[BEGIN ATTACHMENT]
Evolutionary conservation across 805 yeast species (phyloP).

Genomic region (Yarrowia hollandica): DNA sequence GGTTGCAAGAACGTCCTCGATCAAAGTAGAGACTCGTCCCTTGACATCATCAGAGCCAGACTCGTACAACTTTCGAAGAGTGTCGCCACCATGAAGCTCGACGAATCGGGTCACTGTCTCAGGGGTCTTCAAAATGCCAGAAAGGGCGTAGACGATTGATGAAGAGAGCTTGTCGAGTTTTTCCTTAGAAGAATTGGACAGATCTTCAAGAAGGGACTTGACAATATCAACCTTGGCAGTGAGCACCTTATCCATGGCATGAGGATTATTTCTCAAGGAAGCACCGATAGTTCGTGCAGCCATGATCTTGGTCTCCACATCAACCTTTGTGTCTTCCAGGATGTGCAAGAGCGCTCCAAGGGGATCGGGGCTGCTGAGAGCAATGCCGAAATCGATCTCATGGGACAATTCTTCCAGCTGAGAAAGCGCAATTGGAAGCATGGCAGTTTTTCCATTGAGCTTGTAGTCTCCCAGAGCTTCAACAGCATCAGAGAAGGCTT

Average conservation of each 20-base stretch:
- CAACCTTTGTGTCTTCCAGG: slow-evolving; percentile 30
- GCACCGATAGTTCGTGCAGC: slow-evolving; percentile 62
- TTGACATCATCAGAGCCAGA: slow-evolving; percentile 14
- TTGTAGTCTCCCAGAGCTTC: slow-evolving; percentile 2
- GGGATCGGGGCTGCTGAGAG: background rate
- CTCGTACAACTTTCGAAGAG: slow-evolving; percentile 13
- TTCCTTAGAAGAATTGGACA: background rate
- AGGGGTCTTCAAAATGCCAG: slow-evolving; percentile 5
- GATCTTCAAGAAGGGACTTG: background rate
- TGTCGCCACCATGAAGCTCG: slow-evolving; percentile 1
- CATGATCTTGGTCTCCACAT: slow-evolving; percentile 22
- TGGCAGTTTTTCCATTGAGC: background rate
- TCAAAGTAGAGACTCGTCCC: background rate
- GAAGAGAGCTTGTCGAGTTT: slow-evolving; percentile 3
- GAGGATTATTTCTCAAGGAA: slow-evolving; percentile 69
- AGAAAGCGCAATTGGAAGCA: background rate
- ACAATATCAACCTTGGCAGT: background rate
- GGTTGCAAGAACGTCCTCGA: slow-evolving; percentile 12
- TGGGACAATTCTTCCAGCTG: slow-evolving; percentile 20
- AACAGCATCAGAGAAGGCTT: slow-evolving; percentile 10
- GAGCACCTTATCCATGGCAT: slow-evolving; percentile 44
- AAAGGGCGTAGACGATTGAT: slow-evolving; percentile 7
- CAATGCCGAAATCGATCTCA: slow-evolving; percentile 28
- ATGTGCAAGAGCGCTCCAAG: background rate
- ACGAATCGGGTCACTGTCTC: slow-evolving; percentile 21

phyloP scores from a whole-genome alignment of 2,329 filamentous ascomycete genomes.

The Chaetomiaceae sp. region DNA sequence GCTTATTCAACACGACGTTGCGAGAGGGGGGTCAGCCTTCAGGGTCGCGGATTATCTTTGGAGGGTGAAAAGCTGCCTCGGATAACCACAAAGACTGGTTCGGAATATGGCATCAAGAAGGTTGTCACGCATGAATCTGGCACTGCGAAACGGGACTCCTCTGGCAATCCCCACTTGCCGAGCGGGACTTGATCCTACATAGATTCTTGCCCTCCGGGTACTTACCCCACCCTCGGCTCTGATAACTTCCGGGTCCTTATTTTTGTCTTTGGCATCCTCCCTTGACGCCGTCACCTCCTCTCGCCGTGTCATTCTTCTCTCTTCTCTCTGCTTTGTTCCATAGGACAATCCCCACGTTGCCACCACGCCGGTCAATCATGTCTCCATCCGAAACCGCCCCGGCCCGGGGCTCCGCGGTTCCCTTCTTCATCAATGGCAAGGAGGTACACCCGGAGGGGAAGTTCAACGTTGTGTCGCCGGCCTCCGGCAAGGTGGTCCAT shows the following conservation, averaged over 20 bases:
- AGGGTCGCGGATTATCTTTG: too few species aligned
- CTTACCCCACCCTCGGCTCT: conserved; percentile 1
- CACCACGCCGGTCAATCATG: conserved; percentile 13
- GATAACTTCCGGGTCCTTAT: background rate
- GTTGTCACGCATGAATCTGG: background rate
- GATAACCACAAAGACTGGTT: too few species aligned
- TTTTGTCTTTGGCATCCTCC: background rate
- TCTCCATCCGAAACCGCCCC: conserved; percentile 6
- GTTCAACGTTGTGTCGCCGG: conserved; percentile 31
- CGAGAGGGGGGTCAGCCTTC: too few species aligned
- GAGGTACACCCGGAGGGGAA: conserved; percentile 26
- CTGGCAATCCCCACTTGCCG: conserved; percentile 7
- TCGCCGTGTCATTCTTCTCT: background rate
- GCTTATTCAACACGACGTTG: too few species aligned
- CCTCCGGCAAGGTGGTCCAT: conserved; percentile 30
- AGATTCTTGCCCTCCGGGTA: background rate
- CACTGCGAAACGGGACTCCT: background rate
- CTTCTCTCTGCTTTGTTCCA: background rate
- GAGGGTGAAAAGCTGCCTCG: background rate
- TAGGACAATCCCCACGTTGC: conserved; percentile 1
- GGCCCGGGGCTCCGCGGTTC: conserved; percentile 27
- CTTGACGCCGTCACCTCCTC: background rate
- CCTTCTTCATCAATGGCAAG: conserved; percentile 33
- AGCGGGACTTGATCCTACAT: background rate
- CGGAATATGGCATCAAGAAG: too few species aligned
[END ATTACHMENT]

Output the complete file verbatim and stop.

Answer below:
Evolutionary conservation across 805 yeast species (phyloP).

Genomic region (Yarrowia hollandica): DNA sequence GGTTGCAAGAACGTCCTCGATCAAAGTAGAGACTCGTCCCTTGACATCATCAGAGCCAGACTCGTACAACTTTCGAAGAGTGTCGCCACCATGAAGCTCGACGAATCGGGTCACTGTCTCAGGGGTCTTCAAAATGCCAGAAAGGGCGTAGACGATTGATGAAGAGAGCTTGTCGAGTTTTTCCTTAGAAGAATTGGACAGATCTTCAAGAAGGGACTTGACAATATCAACCTTGGCAGTGAGCACCTTATCCATGGCATGAGGATTATTTCTCAAGGAAGCACCGATAGTTCGTGCAGCCATGATCTTGGTCTCCACATCAACCTTTGTGTCTTCCAGGATGTGCAAGAGCGCTCCAAGGGGATCGGGGCTGCTGAGAGCAATGCCGAAATCGATCTCATGGGACAATTCTTCCAGCTGAGAAAGCGCAATTGGAAGCATGGCAGTTTTTCCATTGAGCTTGTAGTCTCCCAGAGCTTCAACAGCATCAGAGAAGGCTT

Average conservation of each 20-base stretch:
- CAACCTTTGTGTCTTCCAGG: slow-evolving; percentile 30
- GCACCGATAGTTCGTGCAGC: slow-evolving; percentile 62
- TTGACATCATCAGAGCCAGA: slow-evolving; percentile 14
- TTGTAGTCTCCCAGAGCTTC: slow-evolving; percentile 2
- GGGATCGGGGCTGCTGAGAG: background rate
- CTCGTACAACTTTCGAAGAG: slow-evolving; percentile 13
- TTCCTTAGAAGAATTGGACA: background rate
- AGGGGTCTTCAAAATGCCAG: slow-evolving; percentile 5
- GATCTTCAAGAAGGGACTTG: background rate
- TGTCGCCACCATGAAGCTCG: slow-evolving; percentile 1
- CATGATCTTGGTCTCCACAT: slow-evolving; percentile 22
- TGGCAGTTTTTCCATTGAGC: background rate
- TCAAAGTAGAGACTCGTCCC: background rate
- GAAGAGAGCTTGTCGAGTTT: slow-evolving; percentile 3
- GAGGATTATTTCTCAAGGAA: slow-evolving; percentile 69
- AGAAAGCGCAATTGGAAGCA: background rate
- ACAATATCAACCTTGGCAGT: background rate
- GGTTGCAAGAACGTCCTCGA: slow-evolving; percentile 12
- TGGGACAATTCTTCCAGCTG: slow-evolving; percentile 20
- AACAGCATCAGAGAAGGCTT: slow-evolving; percentile 10
- GAGCACCTTATCCATGGCAT: slow-evolving; percentile 44
- AAAGGGCGTAGACGATTGAT: slow-evolving; percentile 7
- CAATGCCGAAATCGATCTCA: slow-evolving; percentile 28
- ATGTGCAAGAGCGCTCCAAG: background rate
- ACGAATCGGGTCACTGTCTC: slow-evolving; percentile 21

phyloP scores from a whole-genome alignment of 2,329 filamentous ascomycete genomes.

The Chaetomiaceae sp. region DNA sequence GCTTATTCAACACGACGTTGCGAGAGGGGGGTCAGCCTTCAGGGTCGCGGATTATCTTTGGAGGGTGAAAAGCTGCCTCGGATAACCACAAAGACTGGTTCGGAATATGGCATCAAGAAGGTTGTCACGCATGAATCTGGCACTGCGAAACGGGACTCCTCTGGCAATCCCCACTTGCCGAGCGGGACTTGATCCTACATAGATTCTTGCCCTCCGGGTACTTACCCCACCCTCGGCTCTGATAACTTCCGGGTCCTTATTTTTGTCTTTGGCATCCTCCCTTGACGCCGTCACCTCCTCTCGCCGTGTCATTCTTCTCTCTTCTCTCTGCTTTGTTCCATAGGACAATCCCCACGTTGCCACCACGCCGGTCAATCATGTCTCCATCCGAAACCGCCCCGGCCCGGGGCTCCGCGGTTCCCTTCTTCATCAATGGCAAGGAGGTACACCCGGAGGGGAAGTTCAACGTTGTGTCGCCGGCCTCCGGCAAGGTGGTCCAT shows the following conservation, averaged over 20 bases:
- AGGGTCGCGGATTATCTTTG: too few species aligned
- CTTACCCCACCCTCGGCTCT: conserved; percentile 1
- CACCACGCCGGTCAATCATG: conserved; percentile 13
- GATAACTTCCGGGTCCTTAT: background rate
- GTTGTCACGCATGAATCTGG: background rate
- GATAACCACAAAGACTGGTT: too few species aligned
- TTTTGTCTTTGGCATCCTCC: background rate
- TCTCCATCCGAAACCGCCCC: conserved; percentile 6
- GTTCAACGTTGTGTCGCCGG: conserved; percentile 31
- CGAGAGGGGGGTCAGCCTTC: too few species aligned
- GAGGTACACCCGGAGGGGAA: conserved; percentile 26
- CTGGCAATCCCCACTTGCCG: conserved; percentile 7
- TCGCCGTGTCATTCTTCTCT: background rate
- GCTTATTCAACACGACGTTG: too few species aligned
- CCTCCGGCAAGGTGGTCCAT: conserved; percentile 30
- AGATTCTTGCCCTCCGGGTA: background rate
- CACTGCGAAACGGGACTCCT: background rate
- CTTCTCTCTGCTTTGTTCCA: background rate
- GAGGGTGAAAAGCTGCCTCG: background rate
- TAGGACAATCCCCACGTTGC: conserved; percentile 1
- GGCCCGGGGCTCCGCGGTTC: conserved; percentile 27
- CTTGACGCCGTCACCTCCTC: background rate
- CCTTCTTCATCAATGGCAAG: conserved; percentile 33
- AGCGGGACTTGATCCTACAT: background rate
- CGGAATATGGCATCAAGAAG: too few species aligned